In that first moment, what dominated the fashion weeks were the great presentations and almost epic films showcased by the brands. It had everything: from escapist delusions to dystopian confabulations. The highlights were the Dior Haute Couture Winter 20 - which, with an enchanted forest, celebrated the théâtre de la mode and the savoir-faire of post-war French haute couture -, the cinephile GucciFest and the existentialist “AMOR FATI”, by Marine Serre. The logic of creating big productions, with dense stories and audiovisual resources, comes from an attempt to captivate the consumer by narrative and enchantment, since, in practice, no one would really need new luxury clothes during social isolation.

A few seasons later, the brands seem to have returned to some traditional formulas, even here, in the digital universe. The presentations of the past few months are less about innovative films and formats and more about the good old fashion shows, shaped to have greater affinity with the small screen. After all, in times of rethinking priorities and primacy for functionality, fashion is about clothes, before being about art. For the average spectator, who has always seen runways digitally, this conclusion is not so strange.

We can’t say, however, that there have been no changes at all. Looking at presentations as a primarily digital format creates the need to create a product that is more attractive in that format, and that appears in the details. Among the various digital presentations, the ones that most fill the eye are those that go back to the traditional charms of the runways, but abuse the audiovisual resources and post-production to generate even more interesting products. Mugler's Spring Summer 21 is a good example: in a dark shed, with a heavy casting, what seems to be presented is a common runway show. But, to our surprise, a stunt team performs acrobatics and juggles like the models themselves and the show ends with a water shower on Hunter Schafer, all played backwards. The collab BalenciagaxGucci, unveiled this Thursday (04/15), invited the magician of the video clips Floria Sigismondi to establish their place as a pop event and make teasing comments about the pandemic escapism.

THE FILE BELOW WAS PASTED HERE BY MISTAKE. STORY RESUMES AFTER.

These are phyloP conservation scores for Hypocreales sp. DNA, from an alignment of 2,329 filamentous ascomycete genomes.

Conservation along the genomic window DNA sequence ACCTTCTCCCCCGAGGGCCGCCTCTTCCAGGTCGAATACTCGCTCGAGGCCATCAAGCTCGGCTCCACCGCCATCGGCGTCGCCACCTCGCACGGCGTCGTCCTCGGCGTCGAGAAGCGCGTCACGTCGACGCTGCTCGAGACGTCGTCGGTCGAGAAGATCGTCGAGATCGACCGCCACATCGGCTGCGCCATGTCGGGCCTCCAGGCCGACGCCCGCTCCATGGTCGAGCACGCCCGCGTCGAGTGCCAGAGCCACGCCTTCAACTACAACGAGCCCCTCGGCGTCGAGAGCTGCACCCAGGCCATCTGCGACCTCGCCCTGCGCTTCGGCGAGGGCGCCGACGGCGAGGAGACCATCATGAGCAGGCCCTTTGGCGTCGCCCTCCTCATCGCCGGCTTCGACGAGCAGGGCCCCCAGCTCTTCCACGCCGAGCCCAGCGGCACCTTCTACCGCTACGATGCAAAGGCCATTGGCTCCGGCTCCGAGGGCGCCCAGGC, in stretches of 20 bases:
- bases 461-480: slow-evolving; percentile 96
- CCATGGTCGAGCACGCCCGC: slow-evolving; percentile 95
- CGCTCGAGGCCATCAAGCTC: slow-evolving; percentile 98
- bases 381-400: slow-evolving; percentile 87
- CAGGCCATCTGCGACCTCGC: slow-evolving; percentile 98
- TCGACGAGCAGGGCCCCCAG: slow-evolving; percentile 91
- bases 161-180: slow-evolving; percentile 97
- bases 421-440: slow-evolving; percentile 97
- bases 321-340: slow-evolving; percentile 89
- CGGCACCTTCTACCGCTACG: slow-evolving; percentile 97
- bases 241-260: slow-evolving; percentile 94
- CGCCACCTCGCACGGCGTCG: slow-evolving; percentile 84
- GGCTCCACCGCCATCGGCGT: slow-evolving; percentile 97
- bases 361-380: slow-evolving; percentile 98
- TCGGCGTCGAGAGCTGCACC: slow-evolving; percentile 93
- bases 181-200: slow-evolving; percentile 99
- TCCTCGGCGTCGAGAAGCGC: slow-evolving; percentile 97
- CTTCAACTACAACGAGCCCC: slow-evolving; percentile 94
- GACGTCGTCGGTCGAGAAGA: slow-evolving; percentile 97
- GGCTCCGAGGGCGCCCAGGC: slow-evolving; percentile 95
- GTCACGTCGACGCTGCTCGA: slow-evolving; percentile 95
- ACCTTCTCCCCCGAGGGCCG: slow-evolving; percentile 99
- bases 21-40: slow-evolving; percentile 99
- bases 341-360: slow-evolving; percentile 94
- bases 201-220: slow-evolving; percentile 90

It’s true that we buy more when we are frustrated, but this reality is only true when consumption appears as a prospect of improvement, of instigating desires. Perhaps that’s why the so-called “Escapism” sets the tone of the brands' collections - and not just the luxury giants -, from the beginning of the pandemic to the present day. Whether in Daniel Roseberry's praised surrealism for Schiaparelli or in the literal interpretations of Balmain's intergalactic scenarios and planes, the desire is to go somewhere else, being it real or not.

The promise of vaccines for everyone and the beginning of a post-covid life in some countries - realities that are still very distant for Brasil, as you can see in our Status Covid - seems to ignite a spark of hope (or nostalgia?) in fashion. Kenzo's fall 2021 presentation reminds us of scenes that are easy to find at a techno party, from Berlin to São Paulo.

While the big brands finally seem to be navigating the logistics of presentations amid social isolation, the fashion weeks themselves face a more complicated time. With digital presentations and without the benefits of a face-to-face deal, fashion weeks can become obsolete and risk being nothing more than temporal groupings of launches.